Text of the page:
Sometimes a make over can be a good thing. The old website had served its purpose well, but it did not reflect our latest work. The first site was built out of need and within a very short time frame. I had left my art director job after six years and was now about to embark on a new adventure by opening up a commercial photography studio. I built the first site the “old school” way, with frames and tables, had no time to learn enough about css. The portfolio took the longest time to organise. It was divided into two sections, commercial work and editorial work. Very simple, but that was all the work I managed to present at that point. A simple contact button in the corner lead to a contact page with an image of our studio as well as contact details. Our online presence was ready. We were open for business.
I always knew that at some point I would need to update the site and for that, quite a few coffee breaks at cafe’s with pen and paper was needed. Yes, pen and paper. Design the old fashioned way. Prior to the design phase I had spent quite some time online doing research. I found various offerings for photographers, but most of the time, it involved flash based systems and they are slow to load here in Vietnam. The last thing I want is a potential client to give up due to excessive loading speed. I knew I needed something without the use of flash and built by using css and not by frames. By setting myself goals, I could get a better understanding of the design requirements.
With the research done, then it was time to start the design phase, sketching out layouts on paper, modifying the design by crossing over items. When it got too messy, re-draw the page again and then continue. Sounds tedious you may say, but not as tedious as it would be by trying to sketch on the computer. I can go through ideas faster on paper than on the screen. Once you get behind the keyboard, you easily start spending more time tweaking the design instead of working rapidly through rough ideas. Hence the paper and pen approach first. It actually saves time.
Once I had created the blueprint, I spent 2 days averaging 17-18 hours each to build the whole new site. A professional web designer could probably create it in less time, but then I would not have the creative challenge and satisfaction of building something from scratch. Disclaimer one, I did have a professional web designer friend of mine check the code afterwards and he helped to install the contact form. Disclaimer two, the company that hired me in the first place to come to Vietnam did also web development and I ended up working as a project manager on some of the web projects so I am familiar with Dreamweaver and html.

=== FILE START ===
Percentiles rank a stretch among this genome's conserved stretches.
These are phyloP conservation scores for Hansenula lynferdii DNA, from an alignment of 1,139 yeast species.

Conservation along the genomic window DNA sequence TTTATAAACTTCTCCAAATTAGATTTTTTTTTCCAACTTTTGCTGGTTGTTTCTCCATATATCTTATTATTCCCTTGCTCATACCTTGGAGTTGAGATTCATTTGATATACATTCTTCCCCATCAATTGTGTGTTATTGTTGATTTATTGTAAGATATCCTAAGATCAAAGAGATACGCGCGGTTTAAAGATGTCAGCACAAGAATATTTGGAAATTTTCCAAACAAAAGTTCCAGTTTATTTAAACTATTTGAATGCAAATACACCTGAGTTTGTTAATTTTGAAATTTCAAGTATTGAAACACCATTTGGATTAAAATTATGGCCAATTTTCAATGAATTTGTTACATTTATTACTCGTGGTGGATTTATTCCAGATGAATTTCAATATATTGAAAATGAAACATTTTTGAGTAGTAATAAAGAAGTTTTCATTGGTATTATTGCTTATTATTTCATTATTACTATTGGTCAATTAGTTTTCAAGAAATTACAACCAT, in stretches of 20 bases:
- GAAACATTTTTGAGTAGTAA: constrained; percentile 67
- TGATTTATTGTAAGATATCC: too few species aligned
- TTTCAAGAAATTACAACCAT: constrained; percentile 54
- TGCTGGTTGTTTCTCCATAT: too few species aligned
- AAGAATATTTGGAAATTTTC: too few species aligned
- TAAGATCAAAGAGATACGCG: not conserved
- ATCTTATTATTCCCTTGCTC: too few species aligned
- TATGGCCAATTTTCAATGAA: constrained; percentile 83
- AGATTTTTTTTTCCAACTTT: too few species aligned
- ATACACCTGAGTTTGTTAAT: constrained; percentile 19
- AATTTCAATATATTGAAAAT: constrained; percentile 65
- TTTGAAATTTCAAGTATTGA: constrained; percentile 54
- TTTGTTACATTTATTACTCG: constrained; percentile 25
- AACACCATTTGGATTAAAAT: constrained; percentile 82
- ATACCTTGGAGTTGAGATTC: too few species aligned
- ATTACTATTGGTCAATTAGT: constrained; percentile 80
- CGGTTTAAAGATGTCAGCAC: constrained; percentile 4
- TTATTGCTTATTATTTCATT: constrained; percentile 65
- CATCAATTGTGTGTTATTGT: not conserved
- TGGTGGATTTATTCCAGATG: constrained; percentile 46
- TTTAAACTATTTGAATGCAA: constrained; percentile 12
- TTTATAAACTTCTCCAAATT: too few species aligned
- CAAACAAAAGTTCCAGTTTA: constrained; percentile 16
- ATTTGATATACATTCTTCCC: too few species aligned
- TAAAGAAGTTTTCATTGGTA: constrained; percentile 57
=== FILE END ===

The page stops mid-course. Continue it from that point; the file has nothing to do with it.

I have always believed it is better to make use of existing services than trying to recreate the wheel, especially when it comes to anything internet related. I have experienced first hand the efforts going into software development and I do not have the time nor the resources to do something advanced as that. My passion stays with photography. That’s where I want to spend my time. I really do like what Modernista does for their corporate website. It is not for any company, but they embrace the idea of using the net to the fullest.
The new site continues using Issuu for portfolio presentation and links to our frequently used online social networking sites are displayed under the about section and a Facebook fan button has been added to the contact section.
However, the most important difference from the first to the second site is the portfolio section itself. Over one year and a half our studio have managed to build up a substantial amount of work and we have now divided into 8 portfolio sections instead of the previous 2. A big thank you to all our clients who have made this journey possible. It’s been a great year and a half and I truly believe this year of the Tiger will be equally good.
Well, good luck on the new layout. Looks good.